12 facts about 1942 Washington Quarter 

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Design Legacy: The 1942 Washington Quarter features a design by John Flanagan, showcasing a profile of George Washington on the obverse and an eagle on the reverse. 

Silver Composition: Just like many quarters of its era, the 1942 edition is composed of 90% silver and 10% copper. This composition continued until 1965 when the U.S. Mint transitioned to clad coins.

Mint Locations: The 1942 Washington Quarter was minted in three locations: Philadelphia (no mintmark), Denver (identified by a "D" mintmark), and San Francisco (identified by an "S" mintmark).

Denver Variety: The Denver-minted quarters are often more sought after by collectors due to their lower mintage figures.

War-Time Silver: 1942 marked the early years of World War II, and the demand for silver was high. This is reflected in the coin's silver content.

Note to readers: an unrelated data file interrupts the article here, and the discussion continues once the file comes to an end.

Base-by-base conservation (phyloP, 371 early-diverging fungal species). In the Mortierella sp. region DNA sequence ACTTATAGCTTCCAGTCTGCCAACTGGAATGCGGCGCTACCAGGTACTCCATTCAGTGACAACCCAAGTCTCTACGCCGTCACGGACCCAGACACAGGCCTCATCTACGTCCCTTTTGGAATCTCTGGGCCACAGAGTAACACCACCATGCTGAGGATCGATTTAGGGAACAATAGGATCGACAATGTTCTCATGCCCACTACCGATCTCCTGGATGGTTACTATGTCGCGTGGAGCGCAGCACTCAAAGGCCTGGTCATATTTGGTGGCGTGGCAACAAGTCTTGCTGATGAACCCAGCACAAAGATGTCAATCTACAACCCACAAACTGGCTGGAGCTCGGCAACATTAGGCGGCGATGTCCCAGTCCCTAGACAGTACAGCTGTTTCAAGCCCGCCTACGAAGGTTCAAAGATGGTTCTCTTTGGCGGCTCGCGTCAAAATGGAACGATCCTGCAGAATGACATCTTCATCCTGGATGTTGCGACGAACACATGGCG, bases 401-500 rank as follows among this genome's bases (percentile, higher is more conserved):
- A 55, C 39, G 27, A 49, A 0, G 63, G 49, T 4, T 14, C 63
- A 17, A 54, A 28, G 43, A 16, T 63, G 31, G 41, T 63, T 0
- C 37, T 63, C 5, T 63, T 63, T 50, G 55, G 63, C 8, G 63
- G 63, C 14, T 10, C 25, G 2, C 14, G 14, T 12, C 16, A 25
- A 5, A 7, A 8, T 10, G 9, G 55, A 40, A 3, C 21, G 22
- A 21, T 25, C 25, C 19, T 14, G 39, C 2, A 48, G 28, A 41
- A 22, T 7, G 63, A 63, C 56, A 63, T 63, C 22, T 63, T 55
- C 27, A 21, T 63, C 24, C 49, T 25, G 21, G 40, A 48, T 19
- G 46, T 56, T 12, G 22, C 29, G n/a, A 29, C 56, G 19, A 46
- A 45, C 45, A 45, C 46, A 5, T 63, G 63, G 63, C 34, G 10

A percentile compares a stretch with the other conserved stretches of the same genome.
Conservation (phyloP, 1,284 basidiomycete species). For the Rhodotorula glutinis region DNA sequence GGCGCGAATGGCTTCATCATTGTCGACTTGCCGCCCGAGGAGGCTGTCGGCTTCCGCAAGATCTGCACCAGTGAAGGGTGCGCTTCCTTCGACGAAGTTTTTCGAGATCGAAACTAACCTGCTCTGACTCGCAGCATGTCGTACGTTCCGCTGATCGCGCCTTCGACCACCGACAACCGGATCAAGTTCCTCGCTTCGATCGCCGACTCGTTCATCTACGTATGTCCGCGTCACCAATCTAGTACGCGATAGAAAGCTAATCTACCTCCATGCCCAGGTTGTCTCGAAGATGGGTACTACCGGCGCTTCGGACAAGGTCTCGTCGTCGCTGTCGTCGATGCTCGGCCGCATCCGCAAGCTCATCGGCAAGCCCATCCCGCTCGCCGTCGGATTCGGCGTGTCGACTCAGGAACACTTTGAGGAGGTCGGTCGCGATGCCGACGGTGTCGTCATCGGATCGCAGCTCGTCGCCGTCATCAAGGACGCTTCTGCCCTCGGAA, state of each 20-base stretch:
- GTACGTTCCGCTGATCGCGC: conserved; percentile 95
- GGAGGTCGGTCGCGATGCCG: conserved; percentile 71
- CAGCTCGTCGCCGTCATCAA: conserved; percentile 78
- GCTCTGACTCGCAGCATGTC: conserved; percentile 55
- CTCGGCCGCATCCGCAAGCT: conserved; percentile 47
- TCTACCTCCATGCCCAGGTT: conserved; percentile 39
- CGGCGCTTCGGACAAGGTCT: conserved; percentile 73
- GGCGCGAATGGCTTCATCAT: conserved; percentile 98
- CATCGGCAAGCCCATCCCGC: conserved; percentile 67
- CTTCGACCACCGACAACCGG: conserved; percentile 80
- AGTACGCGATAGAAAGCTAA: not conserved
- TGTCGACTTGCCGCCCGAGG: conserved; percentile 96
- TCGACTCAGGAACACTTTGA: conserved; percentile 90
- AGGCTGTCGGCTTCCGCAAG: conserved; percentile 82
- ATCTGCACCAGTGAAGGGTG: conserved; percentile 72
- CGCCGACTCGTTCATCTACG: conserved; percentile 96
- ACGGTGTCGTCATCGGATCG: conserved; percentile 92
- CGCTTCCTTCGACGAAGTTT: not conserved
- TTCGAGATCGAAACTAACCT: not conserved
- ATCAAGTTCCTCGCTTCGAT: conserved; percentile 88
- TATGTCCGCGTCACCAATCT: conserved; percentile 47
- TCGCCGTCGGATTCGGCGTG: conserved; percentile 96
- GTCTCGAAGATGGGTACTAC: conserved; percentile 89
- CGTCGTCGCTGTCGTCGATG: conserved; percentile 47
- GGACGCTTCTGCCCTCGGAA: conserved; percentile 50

Scarcity of the "S" Mint: Quarters from the San Francisco Mint are relatively scarce compared to those from Philadelphia and Denver.

Collectible Errors: As with many coins, the 1942 Washington Quarter has its share of errors, such as doubled dies or off-center strikes, which can be highly collectible.

Historical Significance: Owning a 1942 Washington Quarter is like holding a piece of history from a time when the world was at war, and the United States was playing a pivotal role.

The "S" Mintmark Mystery: In some instances, the "S" mintmark appears much larger than usual due to a die variety. This variation is of particular interest to collectors.

Numismatic Artistry: The quarter's design is a testament to the artistry of coin engravers, with intricate details that continue to captivate collectors and enthusiasts alike.

Role in Coin Collections: The 1942 Washington Quarter is a staple in many coin collections, not only for its historical significance but also for its enduring beauty.

Legacy of Washington: George Washington's image on the quarter serves as a reminder of the nation's founding and its enduring principles, making this coin a symbol of American history.

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